But I’m not the only non-blood-related member of this giant family.  It seems they’ve picked up many stragglers along the way who are now considered family.  They’re all wonderful people.  In fact, my husband is one of those stragglers.  I actually met him on my first “family” camping trip after I returned home from Oklahoma.  You don’t get to become family if you’re not tough enough to take some ribbing but kind enough to contribute something- whether it’s fruit pizza, a bottle of some liquor, or just good conversation.  Really the best thing you can contribute is a willingness to be the butt of our jokes for a while, I think.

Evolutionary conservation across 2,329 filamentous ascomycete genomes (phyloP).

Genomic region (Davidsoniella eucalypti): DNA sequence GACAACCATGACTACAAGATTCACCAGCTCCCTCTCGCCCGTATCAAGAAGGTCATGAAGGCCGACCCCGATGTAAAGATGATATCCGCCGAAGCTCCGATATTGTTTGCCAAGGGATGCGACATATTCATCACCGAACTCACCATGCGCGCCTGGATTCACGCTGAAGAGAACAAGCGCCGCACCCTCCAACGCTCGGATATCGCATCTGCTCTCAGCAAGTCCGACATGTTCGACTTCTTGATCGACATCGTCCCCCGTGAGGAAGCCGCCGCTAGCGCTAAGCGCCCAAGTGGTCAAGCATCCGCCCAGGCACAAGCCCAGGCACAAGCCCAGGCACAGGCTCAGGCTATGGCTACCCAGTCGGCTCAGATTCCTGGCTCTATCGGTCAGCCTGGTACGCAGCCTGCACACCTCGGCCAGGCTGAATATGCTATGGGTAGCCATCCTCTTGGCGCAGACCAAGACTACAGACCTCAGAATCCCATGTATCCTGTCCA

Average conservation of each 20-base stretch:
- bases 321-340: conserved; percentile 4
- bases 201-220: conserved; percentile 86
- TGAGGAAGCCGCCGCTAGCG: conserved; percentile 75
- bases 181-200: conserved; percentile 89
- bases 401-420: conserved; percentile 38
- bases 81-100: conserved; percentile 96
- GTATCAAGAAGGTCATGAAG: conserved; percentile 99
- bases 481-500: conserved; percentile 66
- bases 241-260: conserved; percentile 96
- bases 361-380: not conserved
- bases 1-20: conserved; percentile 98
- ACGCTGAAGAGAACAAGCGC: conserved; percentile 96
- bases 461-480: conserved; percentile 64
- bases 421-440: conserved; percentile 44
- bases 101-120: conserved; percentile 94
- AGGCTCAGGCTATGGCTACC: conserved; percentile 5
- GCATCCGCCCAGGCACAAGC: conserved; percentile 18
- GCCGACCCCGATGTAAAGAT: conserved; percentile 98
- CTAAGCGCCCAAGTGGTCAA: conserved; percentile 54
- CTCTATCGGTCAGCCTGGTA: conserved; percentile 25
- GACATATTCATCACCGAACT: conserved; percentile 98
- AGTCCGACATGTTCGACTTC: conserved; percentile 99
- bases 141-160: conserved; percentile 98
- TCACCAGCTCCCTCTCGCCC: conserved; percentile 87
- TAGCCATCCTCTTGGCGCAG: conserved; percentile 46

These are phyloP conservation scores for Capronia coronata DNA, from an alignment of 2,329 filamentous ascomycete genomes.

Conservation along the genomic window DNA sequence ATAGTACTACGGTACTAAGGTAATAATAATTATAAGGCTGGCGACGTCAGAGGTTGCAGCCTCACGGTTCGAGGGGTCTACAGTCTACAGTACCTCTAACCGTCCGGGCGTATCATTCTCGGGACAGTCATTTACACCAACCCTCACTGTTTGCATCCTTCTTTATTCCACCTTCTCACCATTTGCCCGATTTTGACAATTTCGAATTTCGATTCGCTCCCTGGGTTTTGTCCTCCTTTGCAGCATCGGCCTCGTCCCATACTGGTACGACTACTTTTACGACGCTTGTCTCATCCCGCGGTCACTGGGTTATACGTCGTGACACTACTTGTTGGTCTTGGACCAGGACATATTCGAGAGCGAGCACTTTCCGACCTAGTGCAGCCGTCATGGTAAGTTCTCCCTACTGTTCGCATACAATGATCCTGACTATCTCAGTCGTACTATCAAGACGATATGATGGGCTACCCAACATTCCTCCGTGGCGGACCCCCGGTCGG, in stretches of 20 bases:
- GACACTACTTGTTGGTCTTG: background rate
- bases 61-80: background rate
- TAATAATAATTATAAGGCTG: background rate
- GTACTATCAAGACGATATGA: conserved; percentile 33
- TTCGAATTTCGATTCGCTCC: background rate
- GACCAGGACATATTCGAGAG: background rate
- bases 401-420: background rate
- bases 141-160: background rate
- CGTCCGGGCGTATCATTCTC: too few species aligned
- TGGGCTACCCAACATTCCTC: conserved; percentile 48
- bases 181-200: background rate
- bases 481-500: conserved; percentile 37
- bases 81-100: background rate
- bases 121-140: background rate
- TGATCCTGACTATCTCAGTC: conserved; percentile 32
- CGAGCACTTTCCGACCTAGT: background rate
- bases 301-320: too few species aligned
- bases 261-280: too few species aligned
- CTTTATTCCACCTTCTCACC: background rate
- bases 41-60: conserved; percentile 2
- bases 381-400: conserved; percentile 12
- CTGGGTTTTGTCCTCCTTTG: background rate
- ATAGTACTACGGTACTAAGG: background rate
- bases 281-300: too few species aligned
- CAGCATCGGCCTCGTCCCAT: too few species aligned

I think the group needs to be studied.  You know it if you’re a part of it, but there’s no membership cards.  This reunion was well-organized by a few members of the group because it is larger and it has a few scheduled activities, but most camping trips come together with just a liaison to a campground.  The rest just happens without any official leaders.  I think everyone sees Grammy as the matriarch, but like Queen Elizabeth, at this point she’s not real interested in being in charge of everything.  She does enough of that at her nursing home (that’s another story.)  We all show up at a campground and there may be some scuffling about who camps where and how certain people behave, but we always seem to work it out.  We take care of our children and each others’.  We share food sometimes.  Sometimes we don’t.  It would be impressive if I were talking about 20 or so people.  But it’s usually over 100 and includes something like 20 dogs.